It didn't fit the script.

The last oddity: There's an entrenched pattern of media polls echoing Republican talking points about Clinton and her honesty.

Note this from Fox News:

But here's the possible trouble for Clinton in the general election: 70 percent of voters overall say that a candidate who is sometimes less than honest is a "deal breaker" for their vote -- and a 58-percent majority believes Clinton's natural instincts lean more toward "hiding the truth" than "telling the truth" (33 percent). 

What is odd is that Fox never asked voters about Bush's trustworthiness, or any other Republican candidate's trustworthiness. Fox only asked about Clinton.

The same was true of a poll released in June by CNN: "A growing number of people say she is not honest and trustworthy."  How did Clinton's "trust" score compare with Bush's? We don't know because CNN didn't ask if voters trust Bush.

And yes, the latest AP poll is guilty of the same imbalance --  it asks if Clinton is "honest," types up the results as bad news for the Democrat, but doesn't pose that query about Bush, or any of the Republican candidates.

Why the persistent double standard?

Saturday, July 18, 2015

From Their Lies To His Ears: The Right-Wing Media Myths Making Up Trump's Campaign Platform

It's been one month since the real estate mogul officially entered the Republican primary, after years of using regular Fox News appearances to promote previously-elusive presidential ambitions and push absurd conspiracies. In that time, Trump has already managed to prominently trumpet at least four right-wing media myths to explain his positions on the economy, immigration, gun safety, and the presidency, launching the long-debunked claims back into the spotlight.

Trump exaggerated the nation's unemployment rate by nearly 800 percent during a Fox News appearance on July 15, telling Sean Hannity that unemployed, impoverished Americans are "very important," and declaring: "Somebody actually last week said we have a 40 percentunemployment, so I've been saying 19 - 21 percent, but somebody actually came out last week and said we have a 40 percent, and they might very well be right."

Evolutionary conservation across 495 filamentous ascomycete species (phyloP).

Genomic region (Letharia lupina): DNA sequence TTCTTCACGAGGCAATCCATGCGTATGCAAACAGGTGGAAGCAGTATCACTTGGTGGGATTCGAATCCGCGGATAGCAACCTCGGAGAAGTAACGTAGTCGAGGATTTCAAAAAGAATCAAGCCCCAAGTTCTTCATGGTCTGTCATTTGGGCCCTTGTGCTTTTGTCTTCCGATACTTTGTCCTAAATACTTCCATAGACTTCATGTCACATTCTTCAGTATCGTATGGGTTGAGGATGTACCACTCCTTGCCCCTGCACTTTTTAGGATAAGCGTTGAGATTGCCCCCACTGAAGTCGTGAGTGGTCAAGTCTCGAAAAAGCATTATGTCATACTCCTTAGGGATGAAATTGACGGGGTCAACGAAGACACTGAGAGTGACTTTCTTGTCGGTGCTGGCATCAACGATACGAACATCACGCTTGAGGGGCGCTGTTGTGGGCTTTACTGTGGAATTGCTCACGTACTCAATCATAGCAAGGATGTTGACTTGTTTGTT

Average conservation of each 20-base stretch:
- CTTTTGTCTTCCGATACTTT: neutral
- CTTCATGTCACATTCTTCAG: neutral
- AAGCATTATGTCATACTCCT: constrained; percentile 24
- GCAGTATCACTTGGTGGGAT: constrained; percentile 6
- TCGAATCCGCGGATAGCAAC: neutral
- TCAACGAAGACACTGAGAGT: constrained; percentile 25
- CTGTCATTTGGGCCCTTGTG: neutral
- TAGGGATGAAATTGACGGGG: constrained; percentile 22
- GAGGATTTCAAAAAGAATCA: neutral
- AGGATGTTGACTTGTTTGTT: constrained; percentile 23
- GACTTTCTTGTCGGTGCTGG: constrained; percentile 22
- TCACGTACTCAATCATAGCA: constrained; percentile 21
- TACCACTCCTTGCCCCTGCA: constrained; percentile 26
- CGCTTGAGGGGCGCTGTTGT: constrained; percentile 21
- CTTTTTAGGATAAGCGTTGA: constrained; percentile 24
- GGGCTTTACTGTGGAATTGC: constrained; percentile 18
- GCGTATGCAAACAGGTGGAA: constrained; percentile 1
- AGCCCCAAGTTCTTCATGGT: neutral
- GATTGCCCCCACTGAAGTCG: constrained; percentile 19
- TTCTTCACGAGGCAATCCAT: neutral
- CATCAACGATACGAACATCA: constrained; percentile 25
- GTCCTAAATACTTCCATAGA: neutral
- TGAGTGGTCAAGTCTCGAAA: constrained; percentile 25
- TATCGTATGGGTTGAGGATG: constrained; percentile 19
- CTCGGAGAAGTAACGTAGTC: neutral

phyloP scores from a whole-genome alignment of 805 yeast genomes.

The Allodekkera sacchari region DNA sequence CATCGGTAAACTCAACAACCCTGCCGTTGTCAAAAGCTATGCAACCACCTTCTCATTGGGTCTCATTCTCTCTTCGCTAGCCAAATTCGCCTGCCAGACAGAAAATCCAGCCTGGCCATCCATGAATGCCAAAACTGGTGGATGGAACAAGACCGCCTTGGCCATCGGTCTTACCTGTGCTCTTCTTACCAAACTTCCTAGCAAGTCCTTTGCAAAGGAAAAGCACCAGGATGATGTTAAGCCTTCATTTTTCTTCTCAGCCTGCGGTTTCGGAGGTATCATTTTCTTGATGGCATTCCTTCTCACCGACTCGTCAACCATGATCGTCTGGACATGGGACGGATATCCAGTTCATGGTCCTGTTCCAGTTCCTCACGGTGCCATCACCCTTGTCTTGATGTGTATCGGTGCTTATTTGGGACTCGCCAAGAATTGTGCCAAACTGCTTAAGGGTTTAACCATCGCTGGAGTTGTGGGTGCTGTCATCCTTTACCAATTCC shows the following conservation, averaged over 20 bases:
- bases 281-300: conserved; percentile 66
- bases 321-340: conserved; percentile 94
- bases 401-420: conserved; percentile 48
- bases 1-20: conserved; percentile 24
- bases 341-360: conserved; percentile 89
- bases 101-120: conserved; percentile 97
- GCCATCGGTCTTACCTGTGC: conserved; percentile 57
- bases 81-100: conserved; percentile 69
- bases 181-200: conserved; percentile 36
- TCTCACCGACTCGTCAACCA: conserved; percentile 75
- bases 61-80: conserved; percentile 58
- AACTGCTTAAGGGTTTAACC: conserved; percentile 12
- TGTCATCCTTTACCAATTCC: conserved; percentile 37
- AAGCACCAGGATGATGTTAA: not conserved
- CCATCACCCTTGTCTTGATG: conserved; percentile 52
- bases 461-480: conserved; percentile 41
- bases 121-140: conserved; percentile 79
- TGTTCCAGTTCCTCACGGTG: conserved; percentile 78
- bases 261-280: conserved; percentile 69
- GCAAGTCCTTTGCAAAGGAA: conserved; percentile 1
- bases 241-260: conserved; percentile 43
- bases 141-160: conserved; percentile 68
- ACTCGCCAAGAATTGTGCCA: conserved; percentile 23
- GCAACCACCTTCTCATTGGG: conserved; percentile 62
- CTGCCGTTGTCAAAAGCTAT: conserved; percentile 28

Just a couple weeks ago, Rush Limbaugh repeatedly claimed that "the actual unemployment rate in the United States of America is not 5.5 percent ... It is 42.9 percent," citing a blog written by former Reagan official David Stockman.

According to the Bureau Of Labor Statistics, notably, June's unemployment rate stood at 5.3 percent.

Last week, Trump tripled the U.S.' undocumented immigrant population during a July 8 interview on CNN's The Lead, claiming, "We have 34 million [undocumented immigrants] in the country. I used to hear 11, now I hear it's 34 million." The real number of undocumented immigrants is nearly 20 million less -- experts confirm that the number of undocumented immigrants in the U.S. actually hovers around 11 million, according to a Washington Post analysis that compared Census, Department of Homeland Security (DHS), and Pew Research Center data.  

Trump appears to have relied on a year-old, long-debunked report from conservative website In 2014, misrepresented a contracting bid the United States Citizenship and Immigration Services (USCIS) for card stock to print a maximum of 34 million green cards and work authorization cards over a five year period, spinning the listing to claim the Obama administration was preparing a massive "executive amnesty." Neither of these cards are specific to undocumented immigrants. And as The Hill explained at the time, not only is such a contracting bid "typical," these cards are for use by immigrants who have been legally granted permanent residency and "a single recipient could receive up to five work permits over the life of the contract." Because this is not, in fact, an estimate of the undocumented population, both the White House and USCIS called suggestions that it was a "precursor" to the president's executive action on immigration "crazy" and "too clever."

Discussing his views on gun safety regulations in a July 7 interview with, Trump revived conservative media's false claim that former President Bill Clinton banned guns on military bases. He asserted that "President Clinton never should have passed a ban on soldiers being able to protect themselves on bases."